T. B. Lambert
Past and Present: Vol.214:1 (2012)
It is a startling but infrequently remarked upon fact that for five centuries English law, which prescribed the sternest penalties for theft, contained only a relatively minor royal fine for homicide. Whereas the first clear statement that the death penalty applied to thieves is found in the late seventh-century West Saxon laws of Ine, we have no equivalent statement with respect to homicide before the text known as Glanvill, composed in the late 1180s. This apparent disparity between the treatment of homicide and theft throughout the Anglo-Saxon period, and indeed well into the twelfth century, was not something that unduly troubled scholars of a century ago — F. W. Maitland, for one, was content simply to accept the two offences’ differing treatments at face value — but the modern generation of legal historians has been rather more sceptical. Perhaps in part because of the recent (anthropologically influenced) trend to view law codes and other normative sources with suspicion, and to favour instead the evidence of real-life cases, they have felt able to disregard the disparity in the laws and to present a picture of broad continuity in substantive criminal law reaching back from the time of Glanvill well into the late Anglo-Saxon period. Although the scholarly basis for the idea is in fact rather minimal — the point has only ever been argued explicitly in an extended footnote by Naomi Hurnard in 1949 and from another angle by Patrick Wormald in an article first published in 1997 — it is now commonly assumed that homicide was prohibited in a way similar to theft for some time before the Norman Conquest. Modern accounts of the development of the Common Law now tend to emphasize the importance of procedural innovations, mostly introduced in some form under the Norman kings and institutionalized under Henry II; the idea that there was any substantial change in the nature of offences between 1066 and the thirteenth century (let alone the one of ‘marvellous suddenness’ described by Maitland) is now either absent or actively denied.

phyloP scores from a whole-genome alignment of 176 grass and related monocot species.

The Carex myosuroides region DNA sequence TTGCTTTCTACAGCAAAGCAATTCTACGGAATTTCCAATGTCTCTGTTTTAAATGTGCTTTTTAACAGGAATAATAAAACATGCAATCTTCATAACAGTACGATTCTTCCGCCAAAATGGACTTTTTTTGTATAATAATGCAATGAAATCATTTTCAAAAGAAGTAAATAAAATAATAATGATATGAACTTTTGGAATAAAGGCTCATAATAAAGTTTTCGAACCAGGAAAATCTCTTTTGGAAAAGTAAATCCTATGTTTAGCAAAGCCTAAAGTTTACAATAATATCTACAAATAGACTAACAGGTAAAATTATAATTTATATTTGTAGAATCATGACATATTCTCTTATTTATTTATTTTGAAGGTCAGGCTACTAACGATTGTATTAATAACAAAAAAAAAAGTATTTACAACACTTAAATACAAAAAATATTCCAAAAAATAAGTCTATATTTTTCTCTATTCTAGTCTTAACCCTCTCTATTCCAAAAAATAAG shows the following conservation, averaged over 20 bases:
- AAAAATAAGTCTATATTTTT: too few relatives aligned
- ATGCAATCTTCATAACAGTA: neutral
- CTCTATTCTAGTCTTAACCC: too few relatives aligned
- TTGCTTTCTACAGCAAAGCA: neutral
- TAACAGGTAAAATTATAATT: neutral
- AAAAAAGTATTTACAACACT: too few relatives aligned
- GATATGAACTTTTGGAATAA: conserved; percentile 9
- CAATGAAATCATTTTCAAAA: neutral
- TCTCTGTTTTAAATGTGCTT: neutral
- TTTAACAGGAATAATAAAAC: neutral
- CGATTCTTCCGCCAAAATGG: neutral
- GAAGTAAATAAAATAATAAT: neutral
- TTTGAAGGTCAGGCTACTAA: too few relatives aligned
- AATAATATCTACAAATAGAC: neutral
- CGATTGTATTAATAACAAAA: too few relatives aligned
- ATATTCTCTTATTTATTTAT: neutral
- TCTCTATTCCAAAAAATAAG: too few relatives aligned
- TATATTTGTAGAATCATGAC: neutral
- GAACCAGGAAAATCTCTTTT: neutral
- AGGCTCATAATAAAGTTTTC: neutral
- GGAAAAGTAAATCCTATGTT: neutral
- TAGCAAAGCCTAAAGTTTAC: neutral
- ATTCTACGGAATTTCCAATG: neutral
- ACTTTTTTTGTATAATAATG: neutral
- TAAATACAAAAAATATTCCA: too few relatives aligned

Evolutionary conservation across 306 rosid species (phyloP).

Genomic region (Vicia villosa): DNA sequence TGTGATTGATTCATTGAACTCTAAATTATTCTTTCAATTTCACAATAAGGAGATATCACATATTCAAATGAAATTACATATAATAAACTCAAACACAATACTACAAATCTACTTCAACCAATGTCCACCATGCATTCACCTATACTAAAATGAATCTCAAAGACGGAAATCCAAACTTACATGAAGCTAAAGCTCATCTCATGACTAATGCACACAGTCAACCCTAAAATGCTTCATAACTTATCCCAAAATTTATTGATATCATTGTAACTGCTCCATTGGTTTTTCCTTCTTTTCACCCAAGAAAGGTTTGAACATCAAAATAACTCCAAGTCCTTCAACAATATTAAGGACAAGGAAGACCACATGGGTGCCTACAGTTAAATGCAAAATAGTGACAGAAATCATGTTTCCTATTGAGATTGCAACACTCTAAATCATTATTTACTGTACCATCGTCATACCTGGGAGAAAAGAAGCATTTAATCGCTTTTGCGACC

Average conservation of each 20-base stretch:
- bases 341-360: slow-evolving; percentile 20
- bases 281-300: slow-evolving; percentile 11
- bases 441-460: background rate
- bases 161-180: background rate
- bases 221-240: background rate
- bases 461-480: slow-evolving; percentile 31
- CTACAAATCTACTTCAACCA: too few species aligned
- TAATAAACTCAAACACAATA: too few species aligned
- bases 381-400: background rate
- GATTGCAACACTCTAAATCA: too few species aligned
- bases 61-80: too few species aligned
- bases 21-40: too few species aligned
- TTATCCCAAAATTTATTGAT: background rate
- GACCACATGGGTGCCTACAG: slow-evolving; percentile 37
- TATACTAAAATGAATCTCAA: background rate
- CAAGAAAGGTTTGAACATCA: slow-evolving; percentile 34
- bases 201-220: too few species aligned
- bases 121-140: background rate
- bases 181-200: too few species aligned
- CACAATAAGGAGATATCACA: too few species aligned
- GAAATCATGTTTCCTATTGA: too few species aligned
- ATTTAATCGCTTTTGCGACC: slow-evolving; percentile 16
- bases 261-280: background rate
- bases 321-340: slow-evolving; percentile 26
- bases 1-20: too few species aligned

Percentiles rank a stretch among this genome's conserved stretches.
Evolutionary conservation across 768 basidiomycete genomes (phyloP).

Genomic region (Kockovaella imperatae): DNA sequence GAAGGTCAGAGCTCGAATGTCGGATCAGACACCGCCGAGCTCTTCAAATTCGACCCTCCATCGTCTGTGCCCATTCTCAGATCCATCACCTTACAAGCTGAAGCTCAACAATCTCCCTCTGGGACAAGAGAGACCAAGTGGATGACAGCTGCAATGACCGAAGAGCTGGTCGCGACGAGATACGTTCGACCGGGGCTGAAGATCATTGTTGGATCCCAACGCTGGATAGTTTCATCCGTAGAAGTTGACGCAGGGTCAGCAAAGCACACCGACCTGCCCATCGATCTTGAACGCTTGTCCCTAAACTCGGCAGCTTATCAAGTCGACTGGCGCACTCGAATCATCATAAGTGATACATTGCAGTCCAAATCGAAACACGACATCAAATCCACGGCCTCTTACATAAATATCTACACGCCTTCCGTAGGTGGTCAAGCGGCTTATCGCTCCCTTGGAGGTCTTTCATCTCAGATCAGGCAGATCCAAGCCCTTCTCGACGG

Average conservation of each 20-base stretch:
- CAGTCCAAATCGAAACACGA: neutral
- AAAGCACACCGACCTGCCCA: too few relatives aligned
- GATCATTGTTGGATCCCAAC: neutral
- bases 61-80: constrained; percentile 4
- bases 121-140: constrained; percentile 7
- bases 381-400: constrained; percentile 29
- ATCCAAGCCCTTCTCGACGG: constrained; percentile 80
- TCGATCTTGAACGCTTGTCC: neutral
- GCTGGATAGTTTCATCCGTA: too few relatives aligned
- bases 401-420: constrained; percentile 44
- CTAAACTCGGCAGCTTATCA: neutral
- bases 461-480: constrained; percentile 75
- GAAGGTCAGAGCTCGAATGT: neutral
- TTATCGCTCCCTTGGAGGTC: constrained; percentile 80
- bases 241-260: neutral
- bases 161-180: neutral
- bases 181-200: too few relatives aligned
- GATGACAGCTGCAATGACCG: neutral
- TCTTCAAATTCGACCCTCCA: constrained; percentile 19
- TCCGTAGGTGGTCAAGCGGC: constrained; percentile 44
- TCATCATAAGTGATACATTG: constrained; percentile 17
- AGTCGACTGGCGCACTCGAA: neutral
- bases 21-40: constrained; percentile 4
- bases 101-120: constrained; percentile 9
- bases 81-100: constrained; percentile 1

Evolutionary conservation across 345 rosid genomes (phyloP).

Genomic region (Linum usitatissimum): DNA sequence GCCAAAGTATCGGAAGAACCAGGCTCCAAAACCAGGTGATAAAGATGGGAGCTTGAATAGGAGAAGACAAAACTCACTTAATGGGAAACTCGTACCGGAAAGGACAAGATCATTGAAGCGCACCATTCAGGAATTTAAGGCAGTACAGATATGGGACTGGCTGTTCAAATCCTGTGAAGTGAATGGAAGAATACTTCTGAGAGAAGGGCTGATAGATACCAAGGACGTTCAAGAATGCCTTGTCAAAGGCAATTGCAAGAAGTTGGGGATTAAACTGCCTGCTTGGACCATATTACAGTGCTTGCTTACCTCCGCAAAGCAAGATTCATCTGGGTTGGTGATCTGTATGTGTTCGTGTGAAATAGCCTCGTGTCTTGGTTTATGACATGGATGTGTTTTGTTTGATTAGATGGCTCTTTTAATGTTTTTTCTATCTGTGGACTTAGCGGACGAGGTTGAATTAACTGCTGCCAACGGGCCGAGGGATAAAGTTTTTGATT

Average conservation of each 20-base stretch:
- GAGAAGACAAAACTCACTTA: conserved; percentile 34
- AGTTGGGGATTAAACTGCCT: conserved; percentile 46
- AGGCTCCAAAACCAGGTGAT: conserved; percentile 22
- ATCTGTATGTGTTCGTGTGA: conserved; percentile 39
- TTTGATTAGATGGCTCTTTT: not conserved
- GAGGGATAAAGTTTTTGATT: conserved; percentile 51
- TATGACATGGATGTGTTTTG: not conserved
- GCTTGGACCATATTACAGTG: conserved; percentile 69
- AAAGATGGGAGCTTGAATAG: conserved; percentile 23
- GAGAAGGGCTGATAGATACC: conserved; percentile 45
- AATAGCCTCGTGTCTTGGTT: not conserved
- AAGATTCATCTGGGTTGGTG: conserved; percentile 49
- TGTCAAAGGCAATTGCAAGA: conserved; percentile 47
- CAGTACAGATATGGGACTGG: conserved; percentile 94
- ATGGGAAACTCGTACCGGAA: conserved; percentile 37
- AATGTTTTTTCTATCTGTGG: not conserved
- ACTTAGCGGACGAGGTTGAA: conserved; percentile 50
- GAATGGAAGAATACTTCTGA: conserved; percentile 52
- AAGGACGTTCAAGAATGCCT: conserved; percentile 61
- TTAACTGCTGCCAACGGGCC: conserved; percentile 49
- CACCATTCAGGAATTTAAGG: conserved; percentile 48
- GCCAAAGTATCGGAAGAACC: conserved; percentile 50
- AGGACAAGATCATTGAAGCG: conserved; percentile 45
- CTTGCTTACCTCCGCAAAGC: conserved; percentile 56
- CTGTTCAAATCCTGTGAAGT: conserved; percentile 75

In this article I want to question this modern consensus, which I believe has resulted in a considerable distortion of our understanding of the development of royal legal power both before and after 1066. I argue that there was indeed, as Maitland recognized, a major distinction in the treatment of homicide and theft before the Norman Conquest, and that this reflects a fundamental division between two categories of royal jurisdiction. Broadly speaking, the division is between offences against property, which tend to be treated in a similar way to theft, and offences against the person, which tend to follow the model of homicide. The true picture is nowhere near so tidy as this — there are exceptional offences, ones that overlap to an extent, and many areas where the difference between the two groups is much less clear-cut than between homicide and theft — but the aim here is not to illustrate late Anglo-Saxon justice in all its complexity, just to use the starkest point of contrast to demonstrate the existence of a fundamentally divided jurisdictional structure. It is important to emphasize at the outset that this is not a mere legal-historical technicality: it is an issue of considerable importance for some of the central themes of this period of English history. The most obvious is the nature of what is conventionally termed the Anglo-Saxon state. Wormald’s description of a polity with a ‘developed notion of crime and punishment’ capable of claiming and exploiting Weber’s ‘monopoly of legitimate violence’ is, of course, part of a much broader characterization of the kingdom as possessing an unusually sophisticated and centralized system of royal administration. Clearly, if we recognize that kings did not prohibit homicide in the same way as they did theft, one element of this picture of Anglo-Saxon sophistication must be revised. The potential implications for our understanding of the post-Conquest period are also clear-cut: the creation of effective royal jurisdiction over homicide by the late twelfth century, placing it alongside theft in the new category of ‘felonies’, appears much more revolutionary once we appreciate how separate the two offences had hitherto been. It highlights a major post-Conquest development of which modern historiography has almost completely lost sight.